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Opinion Blog

Viral video combines hope, happiness, hearing

By Kellie Rowe          Posted: 01/10/12 3:39pm         

Recently I saw a portion of a video that was put into Google’s Zeitgeist 2011: Year In Review that touched my heart. Sarah Churman, a 29-year-old woman born deaf, received an ear implant and had a friend film the first time she heard herself speak. As the device was turned on, she laughed, and she was overcome by the sound. She broke into the happiest tears I’ve ever seen.

The video was so moving it was mentioned in Google’s Zeitgeist 2011: Year In Review, and if it hadn’t gone viral before, at more than nine million views, it is now. This is a perfect example of how the combination of hope and modern medical technology can not only save someone’s life, but their heart as well.

In her blog, Churman said she was speechless when she found herself in Google’s video. “I cannot even begin to formulate into words what an honor that was to be included. To further top it off, having the directors at Google tell me they were honored to have seen the video and been given permission to use it. Little old me,” she said.

This is exactly the type of video that belongs in a review meant to symbolize 2011 around the world. I think the footage of Churman shows such a beautiful moment that makes viewers glad they’ve had the privilege to see it.

The idea of American Sign Language, or ASL, and deaf or hard of hearing individuals seems to be infiltrating not only the internet, but television as well. ABC Family’s new series, “Switched at Birth,” tells the story of two girls who were misplaced in the hospital after birth and taken home by opposite families. One of the girls, Daphne, is deaf and quite a bit of the dialogue is spoken both aloud and using ASL.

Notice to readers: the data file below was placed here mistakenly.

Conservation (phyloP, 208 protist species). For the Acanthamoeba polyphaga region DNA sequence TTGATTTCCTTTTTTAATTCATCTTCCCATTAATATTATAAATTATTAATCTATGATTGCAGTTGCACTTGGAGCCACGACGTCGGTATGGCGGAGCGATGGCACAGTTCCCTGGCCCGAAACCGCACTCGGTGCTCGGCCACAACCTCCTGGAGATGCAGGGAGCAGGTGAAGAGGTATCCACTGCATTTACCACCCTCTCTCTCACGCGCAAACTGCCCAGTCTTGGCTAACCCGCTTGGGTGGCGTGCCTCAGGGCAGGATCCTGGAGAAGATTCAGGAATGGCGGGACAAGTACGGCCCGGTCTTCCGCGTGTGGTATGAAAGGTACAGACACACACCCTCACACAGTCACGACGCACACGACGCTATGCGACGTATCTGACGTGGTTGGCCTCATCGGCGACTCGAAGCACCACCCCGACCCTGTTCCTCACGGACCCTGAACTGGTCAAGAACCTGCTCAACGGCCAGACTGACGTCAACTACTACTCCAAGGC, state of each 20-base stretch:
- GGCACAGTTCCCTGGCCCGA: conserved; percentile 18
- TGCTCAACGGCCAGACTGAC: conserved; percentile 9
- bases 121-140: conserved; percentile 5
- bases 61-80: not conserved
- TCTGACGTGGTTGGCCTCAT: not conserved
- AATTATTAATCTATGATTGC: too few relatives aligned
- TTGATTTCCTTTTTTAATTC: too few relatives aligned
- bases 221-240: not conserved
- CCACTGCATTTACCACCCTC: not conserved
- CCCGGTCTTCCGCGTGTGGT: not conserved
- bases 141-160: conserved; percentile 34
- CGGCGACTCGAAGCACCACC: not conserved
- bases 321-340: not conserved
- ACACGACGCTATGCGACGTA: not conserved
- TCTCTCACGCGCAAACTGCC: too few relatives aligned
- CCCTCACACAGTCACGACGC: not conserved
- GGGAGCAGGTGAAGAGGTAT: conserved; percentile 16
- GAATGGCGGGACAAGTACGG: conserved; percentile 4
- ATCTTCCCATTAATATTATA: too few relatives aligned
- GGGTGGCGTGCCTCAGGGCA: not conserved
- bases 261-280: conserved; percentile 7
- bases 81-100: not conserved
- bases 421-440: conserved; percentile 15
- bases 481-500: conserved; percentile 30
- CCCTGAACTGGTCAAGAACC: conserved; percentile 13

Because ABC Family has so many viewers because of bigger shows like “The Secret Life of the American Teenager” — which has the worst acting this theatre major’s seen in a long time — and “Pretty Little Liars,” this really allows a newer, younger audience to embrace ASL. The show almost forces you to fall in love with the characters — I know I did.

And because viewers care so much about the characters, they’re mad when the mean girl in Daphne’s class makes fun of her for being deaf, and they love watching Daphne and her good looking deaf best friend Emmett silently sign to each other. ABC Family’s new show really brings a greater appreciation for ASL and a better understanding of deaf or hard of hearing individuals to its viewers.

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